To reinforce his point, Yastrzhembsky cited the example of Azerbaijan which has also clashed with the Kremlin over the military campaign in Chechnya. However, threatened with the introduction of visa regulations, Azerbaijan promptly handed over seven men suspected of taking part in last year's terrorist bomb attack in Buinaksk. As a result, the former Soviet republic was spared the indignity of a visa regime.
Finally, Yastrzhembsky quipped that it was a paradox Christian Georgia appeared to be less cooperative than Muslim Azerbaijan.
Meanwhile, the latest move provoked a mixed reaction from the Russian media. The state-run Vremya screened upbeat footage of Georgian travellers arriving at Sheremetyevo Airport and commenting that they had no problem with the new regulations. Vremya also quoted Russian diplomats as saying that, during the transition period, the procedure for filing visa applications would be simplified.
However, the liberal Sevodnya daily newspaper - owned by Most-Media and traditionally critical of the Kremlin - published a full page of horror stories from Tbilisi. It claimed huge queues of Georgians had lined up outside the Russian embassy to apply for visas and all those interviewed were outraged by the new rules.
Interestingly enough, Georgian celebrities quoted by Sevodnya included Bolshoy opera star Zurab Sotkilava and football commentator Kote Makharadze who said he was refusing to travel to Russia in protest against the move.
Sevodnya also approached Yuri Kobaladze, former spokesman for Russia's Foreign Intelligence Service (SVR) who now serves as managing director for the Renaissance Capital investment company. Kobaladze -- who has a Georgian father and a Russian mother -- expressed the hope that no political misunderstanding would ever lead to a lasting rift between the two countries.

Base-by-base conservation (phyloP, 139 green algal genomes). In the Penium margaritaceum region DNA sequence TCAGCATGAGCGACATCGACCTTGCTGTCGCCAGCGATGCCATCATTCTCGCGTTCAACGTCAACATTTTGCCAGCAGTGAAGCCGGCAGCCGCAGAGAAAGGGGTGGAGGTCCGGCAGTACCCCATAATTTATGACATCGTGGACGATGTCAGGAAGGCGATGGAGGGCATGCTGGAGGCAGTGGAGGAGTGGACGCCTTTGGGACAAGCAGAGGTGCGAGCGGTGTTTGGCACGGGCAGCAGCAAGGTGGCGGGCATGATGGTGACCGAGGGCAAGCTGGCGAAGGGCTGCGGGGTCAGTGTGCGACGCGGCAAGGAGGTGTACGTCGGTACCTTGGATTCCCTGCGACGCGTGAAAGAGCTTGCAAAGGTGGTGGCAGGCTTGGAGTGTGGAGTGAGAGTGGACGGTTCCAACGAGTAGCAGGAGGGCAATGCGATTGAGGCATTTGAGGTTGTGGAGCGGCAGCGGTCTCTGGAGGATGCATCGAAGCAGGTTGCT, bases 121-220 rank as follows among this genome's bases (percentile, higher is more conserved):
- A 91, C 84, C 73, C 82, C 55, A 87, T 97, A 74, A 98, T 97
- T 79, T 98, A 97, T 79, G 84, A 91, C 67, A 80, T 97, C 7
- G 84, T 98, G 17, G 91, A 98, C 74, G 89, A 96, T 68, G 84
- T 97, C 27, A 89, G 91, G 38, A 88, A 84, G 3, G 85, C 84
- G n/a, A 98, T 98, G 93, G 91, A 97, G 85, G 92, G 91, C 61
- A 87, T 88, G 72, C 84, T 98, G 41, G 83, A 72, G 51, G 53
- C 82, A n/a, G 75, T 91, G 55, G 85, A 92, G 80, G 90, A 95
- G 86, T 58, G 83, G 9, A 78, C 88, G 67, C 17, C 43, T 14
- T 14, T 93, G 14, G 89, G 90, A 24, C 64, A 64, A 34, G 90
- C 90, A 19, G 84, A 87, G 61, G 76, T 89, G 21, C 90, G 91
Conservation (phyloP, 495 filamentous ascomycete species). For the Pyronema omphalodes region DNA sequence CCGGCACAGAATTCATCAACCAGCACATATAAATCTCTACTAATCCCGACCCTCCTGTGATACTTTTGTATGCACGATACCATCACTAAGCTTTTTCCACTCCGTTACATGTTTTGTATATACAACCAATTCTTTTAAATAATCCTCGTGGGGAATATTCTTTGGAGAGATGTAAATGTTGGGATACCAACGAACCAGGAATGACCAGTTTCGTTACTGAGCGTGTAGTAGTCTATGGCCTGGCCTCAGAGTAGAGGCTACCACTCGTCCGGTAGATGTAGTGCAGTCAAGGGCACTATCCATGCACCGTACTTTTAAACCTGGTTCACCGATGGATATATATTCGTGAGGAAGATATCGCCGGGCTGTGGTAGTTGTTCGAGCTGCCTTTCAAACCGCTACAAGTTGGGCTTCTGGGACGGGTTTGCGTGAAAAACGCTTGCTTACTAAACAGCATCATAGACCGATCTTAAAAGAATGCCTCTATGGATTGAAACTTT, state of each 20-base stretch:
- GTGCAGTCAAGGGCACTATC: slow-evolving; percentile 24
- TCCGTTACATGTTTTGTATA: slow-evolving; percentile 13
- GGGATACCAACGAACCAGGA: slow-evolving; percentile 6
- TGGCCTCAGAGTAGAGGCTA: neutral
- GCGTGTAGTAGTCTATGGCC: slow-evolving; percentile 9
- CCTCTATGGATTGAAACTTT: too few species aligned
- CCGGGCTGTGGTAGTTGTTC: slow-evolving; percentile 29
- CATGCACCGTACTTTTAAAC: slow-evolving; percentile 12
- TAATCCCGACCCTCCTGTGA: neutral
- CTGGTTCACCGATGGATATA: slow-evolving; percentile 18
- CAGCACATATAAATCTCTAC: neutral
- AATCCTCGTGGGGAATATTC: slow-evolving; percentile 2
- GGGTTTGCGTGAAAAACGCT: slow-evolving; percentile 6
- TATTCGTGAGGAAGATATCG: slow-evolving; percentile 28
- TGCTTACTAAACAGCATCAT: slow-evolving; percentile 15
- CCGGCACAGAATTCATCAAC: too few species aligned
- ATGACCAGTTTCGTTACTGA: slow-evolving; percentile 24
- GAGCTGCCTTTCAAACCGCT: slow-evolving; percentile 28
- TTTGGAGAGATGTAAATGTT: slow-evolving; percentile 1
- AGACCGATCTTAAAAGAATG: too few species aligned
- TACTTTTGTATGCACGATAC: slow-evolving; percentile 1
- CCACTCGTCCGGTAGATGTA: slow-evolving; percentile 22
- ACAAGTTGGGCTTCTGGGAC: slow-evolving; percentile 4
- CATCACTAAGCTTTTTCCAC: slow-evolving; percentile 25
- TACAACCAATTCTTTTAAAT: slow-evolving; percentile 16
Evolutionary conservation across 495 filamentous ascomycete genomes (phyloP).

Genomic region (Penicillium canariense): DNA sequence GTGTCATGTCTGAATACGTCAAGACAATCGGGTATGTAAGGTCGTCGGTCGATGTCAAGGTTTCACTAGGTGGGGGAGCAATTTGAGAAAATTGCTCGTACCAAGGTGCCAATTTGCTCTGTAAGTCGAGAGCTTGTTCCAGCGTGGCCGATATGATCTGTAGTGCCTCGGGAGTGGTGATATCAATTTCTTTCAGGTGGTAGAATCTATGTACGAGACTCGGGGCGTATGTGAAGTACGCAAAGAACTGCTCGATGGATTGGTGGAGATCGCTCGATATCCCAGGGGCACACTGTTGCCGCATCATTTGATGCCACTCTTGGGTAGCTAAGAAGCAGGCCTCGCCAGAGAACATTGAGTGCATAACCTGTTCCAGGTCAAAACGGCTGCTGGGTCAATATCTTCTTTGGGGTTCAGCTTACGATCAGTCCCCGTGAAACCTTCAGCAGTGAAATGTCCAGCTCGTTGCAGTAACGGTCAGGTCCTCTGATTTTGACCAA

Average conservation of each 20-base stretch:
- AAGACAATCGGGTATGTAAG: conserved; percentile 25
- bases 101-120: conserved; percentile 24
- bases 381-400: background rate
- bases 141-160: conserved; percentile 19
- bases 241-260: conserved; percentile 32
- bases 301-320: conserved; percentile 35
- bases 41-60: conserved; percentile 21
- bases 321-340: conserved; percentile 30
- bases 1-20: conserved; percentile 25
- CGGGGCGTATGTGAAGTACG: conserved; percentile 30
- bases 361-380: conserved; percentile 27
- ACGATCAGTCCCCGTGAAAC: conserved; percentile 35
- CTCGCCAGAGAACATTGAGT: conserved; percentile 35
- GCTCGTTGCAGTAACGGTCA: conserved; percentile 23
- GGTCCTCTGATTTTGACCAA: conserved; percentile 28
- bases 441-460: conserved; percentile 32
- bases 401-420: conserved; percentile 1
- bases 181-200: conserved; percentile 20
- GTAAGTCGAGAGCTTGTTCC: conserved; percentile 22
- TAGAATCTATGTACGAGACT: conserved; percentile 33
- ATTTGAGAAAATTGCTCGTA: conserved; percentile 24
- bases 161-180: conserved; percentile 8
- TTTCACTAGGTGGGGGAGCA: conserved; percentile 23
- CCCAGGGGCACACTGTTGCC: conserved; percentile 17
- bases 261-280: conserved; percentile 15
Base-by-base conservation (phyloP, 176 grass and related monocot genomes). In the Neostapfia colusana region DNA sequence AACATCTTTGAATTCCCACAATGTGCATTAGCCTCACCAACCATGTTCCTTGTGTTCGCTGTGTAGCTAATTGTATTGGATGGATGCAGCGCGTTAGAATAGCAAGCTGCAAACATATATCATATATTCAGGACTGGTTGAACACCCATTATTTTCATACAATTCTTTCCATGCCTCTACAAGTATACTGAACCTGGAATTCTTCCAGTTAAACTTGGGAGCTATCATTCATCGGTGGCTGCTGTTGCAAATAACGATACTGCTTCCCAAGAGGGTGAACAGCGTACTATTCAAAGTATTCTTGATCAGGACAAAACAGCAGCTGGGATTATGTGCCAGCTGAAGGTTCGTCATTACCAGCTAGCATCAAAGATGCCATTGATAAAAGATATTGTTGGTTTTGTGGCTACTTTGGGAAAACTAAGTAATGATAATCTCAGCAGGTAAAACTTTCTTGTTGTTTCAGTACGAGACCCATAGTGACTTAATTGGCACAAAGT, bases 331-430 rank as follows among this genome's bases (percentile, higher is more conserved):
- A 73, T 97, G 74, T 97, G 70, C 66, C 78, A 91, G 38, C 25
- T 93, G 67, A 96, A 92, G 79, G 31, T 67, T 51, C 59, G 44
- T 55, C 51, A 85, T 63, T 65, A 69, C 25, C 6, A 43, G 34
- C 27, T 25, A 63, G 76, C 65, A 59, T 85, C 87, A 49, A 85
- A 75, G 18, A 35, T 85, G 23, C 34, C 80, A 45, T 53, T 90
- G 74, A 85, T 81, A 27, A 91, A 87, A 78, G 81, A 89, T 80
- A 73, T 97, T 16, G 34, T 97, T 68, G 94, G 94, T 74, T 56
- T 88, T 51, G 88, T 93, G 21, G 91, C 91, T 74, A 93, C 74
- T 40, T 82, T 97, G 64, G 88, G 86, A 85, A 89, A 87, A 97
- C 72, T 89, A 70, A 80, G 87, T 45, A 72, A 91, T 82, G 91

Kobaladze has a point when he says that the onus for solving the problem would fall on "either the present, or maybe the next generation" of politicians because he "could not conceive that such tense relations could continue between Georgia and Russia".
The question is -- can the present generation make a difference? On the one hand, Eduard Shevardnadze seems to be doing his outmost to sour relations with Moscow. On the other, Putin appears to have abandoned his velvet gloves when dealing with an intransigent Tbilisi.
Clearly personal relations play an important role in the political arena. Anyone who read Vladimir Putin's recent biography will remember that he was quick to criticise those who engineered the precipitous withdrawal of Soviet troops from East Germany in the early 1990s.
It was a situation that rapidly spun out of control with angry crowds threatening to storm the homes of Russian military families. And if Putin, who was a lieutenant-colonel in the KGB at the time, is still looking for someone to blame, then Eduard Shevardnadze -- the former Soviet foreign minister -- is likely to be high on his list of candidates.
Mikhail Ivanov is executive editor of Russian Life, a bimonthly magazine published by Russian Information Services, Inc.